Date of Award


Degree Type


Degree Name

Doctor of Philosophy (PhD)


Civil Engineering

First Advisor

Jan Olek

Committee Chair

Jan Olek

Committee Member 1

John E. Haddock

Committee Member 2

W. Jason Weiss

Committee Member 3

Terry West


The assessment of the influence of deicing chemicals on alkali reactivity of aggregates is still an area of active research, particularly with respect to the combined effects of long-term exposure to deicers, freezing and thawing cycles, and wetting and drying cycles. In order to develop a more comprehensive view of these topics, the present study was conducted in three phases. The focus of the first phase was on studying the effects of the chloride-based deicers on the alkali silica reaction (ASR) using accelerated test methods (i.e. the test was performed at high temperature (80 °C) as per modified ASTM C1260). The second phase focused on the effect of deicers on the ASR under prolonged exposure to freezing and thawing (F/T) and wetting and drying (W/D) cycles. The aim of the third phase was on establishing the e effects of chloride-based deicing chemicals on the aggregates alone (i.e. without the presence of hydrated paste) using both, the reactive and non-reactive aggregates and exposing them to deicers at 4 °C, 23 °C and 80 °C. The silica sand (nearly pure quartz from Ottawa, IL) was used as (nominally) non-reactive aggregate and Jobe sand (mixed quartz/chert/ feldspar material from near El Paso, TX) was used as a reactive aggregate in this study. The soak solutions used in the experiments were DI water, 1 N NaOH, and three chloride-based deicers (NaCl, MgCl2 and CaCl2) with nearly-eutectic concentrations.

The results of Phase 1 of the study showed that the mortar bars with reactive aggregate (Jobe sand) stored in NaCl solution developed higher expansion than those stored in MgCl2 and CaCl2 solutions. The examination of the microstructure using the scanning electron microscope (SEM) revealed that exposure of mortar with reactive aggregate to NaCl initiated and accelerated the ASR at early ages and that there was no evidence that MgCl2 and CaCl2 contributed to ASR. However, after relatively short (about 150 days) period of exposure to MgCl2 solution at 80 °C, mortar bars started to disintegrate, irrespective of whether they contained reactive or non-reactive aggregates. This was attributed to the chemical attach of the deicer on the cementitious matrix and formation of large amounts of gypsum within the microstructure.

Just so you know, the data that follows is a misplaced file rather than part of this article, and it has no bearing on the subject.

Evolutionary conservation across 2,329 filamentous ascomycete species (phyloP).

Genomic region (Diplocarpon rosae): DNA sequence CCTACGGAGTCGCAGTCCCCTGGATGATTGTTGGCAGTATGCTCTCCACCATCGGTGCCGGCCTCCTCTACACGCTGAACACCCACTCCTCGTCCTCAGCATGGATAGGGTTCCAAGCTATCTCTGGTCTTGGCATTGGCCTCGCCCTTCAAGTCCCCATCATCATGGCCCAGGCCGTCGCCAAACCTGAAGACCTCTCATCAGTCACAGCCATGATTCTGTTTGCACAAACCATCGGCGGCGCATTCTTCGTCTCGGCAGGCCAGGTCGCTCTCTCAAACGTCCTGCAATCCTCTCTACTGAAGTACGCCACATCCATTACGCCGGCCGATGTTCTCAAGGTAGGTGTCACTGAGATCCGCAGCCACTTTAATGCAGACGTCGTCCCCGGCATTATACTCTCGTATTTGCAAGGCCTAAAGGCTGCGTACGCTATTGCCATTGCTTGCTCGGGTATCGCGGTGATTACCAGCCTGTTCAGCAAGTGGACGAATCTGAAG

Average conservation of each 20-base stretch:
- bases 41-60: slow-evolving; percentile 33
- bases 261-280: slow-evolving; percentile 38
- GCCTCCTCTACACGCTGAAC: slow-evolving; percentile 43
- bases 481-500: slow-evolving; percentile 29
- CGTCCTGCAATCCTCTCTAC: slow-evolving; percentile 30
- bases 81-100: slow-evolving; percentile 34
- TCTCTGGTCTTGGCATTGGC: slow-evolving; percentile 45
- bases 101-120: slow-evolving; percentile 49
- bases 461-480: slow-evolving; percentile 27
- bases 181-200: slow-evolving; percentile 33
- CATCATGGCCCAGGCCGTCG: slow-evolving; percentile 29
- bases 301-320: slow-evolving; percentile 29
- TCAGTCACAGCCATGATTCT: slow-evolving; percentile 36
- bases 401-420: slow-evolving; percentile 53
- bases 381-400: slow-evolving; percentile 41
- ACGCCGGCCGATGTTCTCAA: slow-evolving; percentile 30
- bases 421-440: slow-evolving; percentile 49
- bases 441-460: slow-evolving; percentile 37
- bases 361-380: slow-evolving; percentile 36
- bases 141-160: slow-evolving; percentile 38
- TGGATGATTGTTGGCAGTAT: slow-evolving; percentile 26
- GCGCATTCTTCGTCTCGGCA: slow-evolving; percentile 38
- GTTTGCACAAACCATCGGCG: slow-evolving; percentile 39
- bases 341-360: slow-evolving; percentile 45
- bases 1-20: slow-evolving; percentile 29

The results of Phase 2 showed that the specimens exposed to CaCl 2 expand most in the F/T test while the specimens exposed to MgCl 2 expanded most in the W/D test. The microstructural analysis of the specimens revealed that the expansion of the mortars was mainly caused by formation of the oxychloride phases and that it was related to microcracking induced by the F/T cycles. The specimens exposed to MgCl2 had the highest reduction of compressive strength, followed by the specimens exposed to CaCl2. On the other hand, the compressive strength of the specimens exposed to NaCl in the W/D test was even slightly higher than the strength of the reference samples exposed to deionized (DI) water. Even the prolonged exposure (up to 245 F/T and W/D cycles) did not produce significant evidence of ASR during the tests period.

The results of Phase 3 demonstrated that, when exposed at 80 °C, the reactive Jobe sand was capable to raise the pH value of the DI water, thus increasing the likelihood of initiating the ASR. Similarly, the level of Na+ ions in the 1N solution of NaOH in contact with Jobe sand at 80 °C continued to decrease over time, confirming that the material was undergoing ASR. On the other hand, in the absence of cement paste the exposure to deicers did not produce any significant evidence of ASR.

The overall conclusion from the study was that under certain exposure conditions the deicers with alkali ions (i.e. NaCl) can increase the potential for ASR in the systems with reactive aggregates whereas the effect of the other deicers is more related to the chemical attack on the components of the hydrated paste.